What is Scientific Management?
Scientific management is a system of management that examines and integrates workflows. Its principal goal is enhancing economic performance, especially labour potency. It was one of the initial efforts to implement science to the design of methods and to management.
To put it in other words, Scientific management applies to an extensive stream of one of the primitive schools of views of management related to as the ‘Classical’ school. The other 2 streams pertaining to the classical school are Fayol’s Administrative Theory and Max Weber’s Bureaucracy.
Principles of Scientific Management:
Managing facilities by the rule of thumb equipped them to manage the circumstances as they appeared but underwent from the lack of a trial and error strategy. It would be in order to discuss these principles:
- Science, not the rule of thumb: Taylor discovered the introduction of the process of scientific analysis into the field of management training. We have already pointed to the shortcomings of the rule of thumb strategy of management. As several managers would support their original rules of thumb, it is but a description of the clear that all would not be uniformly competent.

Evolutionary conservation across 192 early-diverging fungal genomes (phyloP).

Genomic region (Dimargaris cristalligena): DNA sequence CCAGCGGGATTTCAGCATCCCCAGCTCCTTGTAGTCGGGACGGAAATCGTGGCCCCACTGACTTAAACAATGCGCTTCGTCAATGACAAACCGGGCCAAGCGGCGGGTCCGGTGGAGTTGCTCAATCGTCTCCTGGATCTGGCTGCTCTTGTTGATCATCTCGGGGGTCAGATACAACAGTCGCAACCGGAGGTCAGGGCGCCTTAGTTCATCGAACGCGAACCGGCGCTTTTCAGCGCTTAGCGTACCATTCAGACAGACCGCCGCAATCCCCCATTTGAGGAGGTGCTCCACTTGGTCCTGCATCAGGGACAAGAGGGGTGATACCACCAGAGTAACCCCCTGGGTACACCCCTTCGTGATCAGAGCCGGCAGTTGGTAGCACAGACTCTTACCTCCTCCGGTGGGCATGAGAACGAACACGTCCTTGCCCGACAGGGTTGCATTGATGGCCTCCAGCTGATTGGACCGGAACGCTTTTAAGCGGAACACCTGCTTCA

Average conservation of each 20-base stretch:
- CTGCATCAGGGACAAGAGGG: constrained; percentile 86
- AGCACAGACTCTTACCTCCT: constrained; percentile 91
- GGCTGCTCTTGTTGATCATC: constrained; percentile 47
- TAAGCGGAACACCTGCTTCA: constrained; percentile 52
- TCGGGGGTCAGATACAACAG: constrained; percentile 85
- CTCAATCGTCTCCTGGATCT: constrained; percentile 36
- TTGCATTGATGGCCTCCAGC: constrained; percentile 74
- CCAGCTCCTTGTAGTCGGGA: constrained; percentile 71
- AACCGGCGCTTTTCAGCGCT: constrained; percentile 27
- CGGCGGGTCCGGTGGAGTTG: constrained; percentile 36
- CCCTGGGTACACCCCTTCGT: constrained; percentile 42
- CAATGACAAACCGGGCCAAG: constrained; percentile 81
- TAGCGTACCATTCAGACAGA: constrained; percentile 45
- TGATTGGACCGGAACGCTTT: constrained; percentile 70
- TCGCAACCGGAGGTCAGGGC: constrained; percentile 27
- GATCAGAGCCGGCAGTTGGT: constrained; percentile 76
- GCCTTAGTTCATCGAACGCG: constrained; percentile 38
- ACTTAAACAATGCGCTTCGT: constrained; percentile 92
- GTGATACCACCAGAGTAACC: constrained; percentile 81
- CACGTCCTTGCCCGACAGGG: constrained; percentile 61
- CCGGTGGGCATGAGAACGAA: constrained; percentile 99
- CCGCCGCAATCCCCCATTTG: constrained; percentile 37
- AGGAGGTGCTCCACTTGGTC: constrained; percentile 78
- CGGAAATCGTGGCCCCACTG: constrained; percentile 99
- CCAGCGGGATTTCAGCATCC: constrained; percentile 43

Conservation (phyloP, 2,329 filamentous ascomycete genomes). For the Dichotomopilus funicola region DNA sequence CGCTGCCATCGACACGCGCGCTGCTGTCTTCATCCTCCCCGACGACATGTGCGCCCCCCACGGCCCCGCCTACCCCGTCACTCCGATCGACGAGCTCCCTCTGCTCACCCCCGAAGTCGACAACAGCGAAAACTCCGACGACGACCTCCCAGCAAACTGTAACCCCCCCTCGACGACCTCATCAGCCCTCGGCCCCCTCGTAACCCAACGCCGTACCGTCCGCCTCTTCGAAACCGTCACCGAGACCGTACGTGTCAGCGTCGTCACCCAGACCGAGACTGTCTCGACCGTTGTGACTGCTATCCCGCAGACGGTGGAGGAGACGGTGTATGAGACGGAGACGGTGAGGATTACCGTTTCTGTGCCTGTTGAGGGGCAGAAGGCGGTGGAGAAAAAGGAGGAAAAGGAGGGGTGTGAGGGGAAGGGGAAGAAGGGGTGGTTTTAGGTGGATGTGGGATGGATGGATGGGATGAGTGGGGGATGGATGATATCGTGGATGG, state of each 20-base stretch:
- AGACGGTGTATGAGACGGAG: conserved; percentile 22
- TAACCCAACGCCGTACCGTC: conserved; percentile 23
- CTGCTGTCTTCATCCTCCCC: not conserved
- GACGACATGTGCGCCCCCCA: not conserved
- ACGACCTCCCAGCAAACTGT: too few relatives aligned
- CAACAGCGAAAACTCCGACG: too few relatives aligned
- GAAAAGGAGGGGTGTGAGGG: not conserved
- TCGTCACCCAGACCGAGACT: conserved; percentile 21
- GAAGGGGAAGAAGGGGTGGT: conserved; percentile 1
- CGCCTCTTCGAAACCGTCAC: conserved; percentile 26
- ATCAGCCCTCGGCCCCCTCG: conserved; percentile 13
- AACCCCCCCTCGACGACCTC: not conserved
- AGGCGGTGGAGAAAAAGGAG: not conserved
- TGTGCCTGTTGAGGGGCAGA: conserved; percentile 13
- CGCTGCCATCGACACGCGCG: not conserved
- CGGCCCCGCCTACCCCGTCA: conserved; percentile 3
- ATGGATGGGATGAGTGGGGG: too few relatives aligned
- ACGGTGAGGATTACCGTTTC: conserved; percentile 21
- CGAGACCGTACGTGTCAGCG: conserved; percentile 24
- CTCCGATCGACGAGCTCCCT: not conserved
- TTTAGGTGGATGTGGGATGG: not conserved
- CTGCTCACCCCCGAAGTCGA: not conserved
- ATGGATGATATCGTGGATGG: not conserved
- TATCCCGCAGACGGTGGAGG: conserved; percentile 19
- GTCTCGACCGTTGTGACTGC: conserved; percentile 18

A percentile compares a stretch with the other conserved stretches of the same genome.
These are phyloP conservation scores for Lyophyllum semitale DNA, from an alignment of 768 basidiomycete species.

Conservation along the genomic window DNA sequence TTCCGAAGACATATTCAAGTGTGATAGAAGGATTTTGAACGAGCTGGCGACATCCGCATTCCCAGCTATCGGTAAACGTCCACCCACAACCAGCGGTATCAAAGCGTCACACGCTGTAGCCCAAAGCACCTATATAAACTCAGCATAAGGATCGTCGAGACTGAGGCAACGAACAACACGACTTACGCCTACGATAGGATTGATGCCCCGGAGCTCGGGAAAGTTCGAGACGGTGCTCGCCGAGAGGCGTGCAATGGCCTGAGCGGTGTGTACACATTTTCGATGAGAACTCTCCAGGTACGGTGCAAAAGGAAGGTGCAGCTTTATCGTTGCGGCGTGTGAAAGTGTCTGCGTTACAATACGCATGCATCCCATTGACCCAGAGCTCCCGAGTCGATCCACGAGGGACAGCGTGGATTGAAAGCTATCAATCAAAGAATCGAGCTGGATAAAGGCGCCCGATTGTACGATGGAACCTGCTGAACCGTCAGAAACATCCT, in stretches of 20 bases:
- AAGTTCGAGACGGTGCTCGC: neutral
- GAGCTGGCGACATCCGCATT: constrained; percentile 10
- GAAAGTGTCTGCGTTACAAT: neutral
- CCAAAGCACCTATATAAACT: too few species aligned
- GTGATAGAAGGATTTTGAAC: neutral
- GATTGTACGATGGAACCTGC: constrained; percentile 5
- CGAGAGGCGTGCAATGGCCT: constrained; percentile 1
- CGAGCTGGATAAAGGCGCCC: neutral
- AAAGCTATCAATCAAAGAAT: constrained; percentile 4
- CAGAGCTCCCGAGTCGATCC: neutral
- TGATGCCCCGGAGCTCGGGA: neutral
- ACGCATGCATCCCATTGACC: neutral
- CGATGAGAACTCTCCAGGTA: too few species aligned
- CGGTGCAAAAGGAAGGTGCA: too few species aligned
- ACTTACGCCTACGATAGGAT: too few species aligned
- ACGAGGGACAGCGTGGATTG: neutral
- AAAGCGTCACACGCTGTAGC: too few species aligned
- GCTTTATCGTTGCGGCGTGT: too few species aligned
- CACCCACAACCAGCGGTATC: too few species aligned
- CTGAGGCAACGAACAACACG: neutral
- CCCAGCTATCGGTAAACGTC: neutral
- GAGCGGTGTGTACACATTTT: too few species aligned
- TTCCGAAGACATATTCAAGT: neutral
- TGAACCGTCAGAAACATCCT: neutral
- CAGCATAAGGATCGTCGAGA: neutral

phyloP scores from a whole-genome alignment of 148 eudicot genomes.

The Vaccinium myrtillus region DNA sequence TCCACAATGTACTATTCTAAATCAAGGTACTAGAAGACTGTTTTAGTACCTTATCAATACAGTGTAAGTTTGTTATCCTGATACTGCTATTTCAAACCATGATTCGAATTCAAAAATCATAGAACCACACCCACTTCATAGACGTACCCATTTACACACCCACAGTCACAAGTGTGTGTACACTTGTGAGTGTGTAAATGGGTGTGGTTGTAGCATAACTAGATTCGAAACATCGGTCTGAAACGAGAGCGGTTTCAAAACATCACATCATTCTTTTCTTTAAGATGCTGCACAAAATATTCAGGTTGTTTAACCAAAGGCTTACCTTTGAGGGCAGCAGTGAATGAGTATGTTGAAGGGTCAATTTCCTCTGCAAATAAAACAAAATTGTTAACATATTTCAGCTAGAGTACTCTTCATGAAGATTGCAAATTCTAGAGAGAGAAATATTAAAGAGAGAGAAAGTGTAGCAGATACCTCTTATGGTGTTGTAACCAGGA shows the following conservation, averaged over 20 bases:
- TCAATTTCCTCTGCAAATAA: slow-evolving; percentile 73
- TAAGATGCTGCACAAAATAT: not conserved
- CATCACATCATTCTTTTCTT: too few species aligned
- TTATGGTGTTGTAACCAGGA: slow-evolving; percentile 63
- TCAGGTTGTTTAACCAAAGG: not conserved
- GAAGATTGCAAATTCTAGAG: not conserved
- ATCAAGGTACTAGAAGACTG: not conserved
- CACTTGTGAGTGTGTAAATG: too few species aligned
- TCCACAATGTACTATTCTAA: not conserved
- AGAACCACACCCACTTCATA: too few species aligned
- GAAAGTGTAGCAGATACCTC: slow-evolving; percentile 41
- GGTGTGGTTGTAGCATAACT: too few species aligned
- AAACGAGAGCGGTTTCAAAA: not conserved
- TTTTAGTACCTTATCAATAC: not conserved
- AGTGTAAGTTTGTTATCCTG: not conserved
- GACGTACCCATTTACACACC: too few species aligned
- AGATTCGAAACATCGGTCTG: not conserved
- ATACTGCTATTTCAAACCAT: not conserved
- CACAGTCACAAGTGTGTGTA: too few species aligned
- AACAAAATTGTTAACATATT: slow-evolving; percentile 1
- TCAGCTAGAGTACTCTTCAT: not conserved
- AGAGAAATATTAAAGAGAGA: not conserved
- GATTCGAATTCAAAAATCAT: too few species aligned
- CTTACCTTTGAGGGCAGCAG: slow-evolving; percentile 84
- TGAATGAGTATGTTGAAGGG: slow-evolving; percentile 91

- Harmony, Not Division: Factory system of manufacturing meant that managers worked as a connection between the owners and the employees. As managers they had the order to ‘get work done’ from the employees, it should not be tough for them to comprehend that there always subsisted the feasibility of a set of class-conflict, the managers versus employees.
- Cooperation, Not Individualism: There should be a comprehensive collaboration between the employees and the management rather than individualism. This system is an expansion of the postulate of ‘Harmony not discord’. Competition should be reinstated by the union.
- The progress of Each and Every Person to His or Her Exceptional Capability and Prosperity: Industrial productivity relies to a large degree on personal capabilities. As such, scientific management also reached for employee development. Employee training was necessary also to determine the ‘best method’ enhanced as a result of the scientific approach. Taylor was of the opinion that the matter for competence could be raised in right from the method of employee choice.
Related Read: Basic Principles of Management
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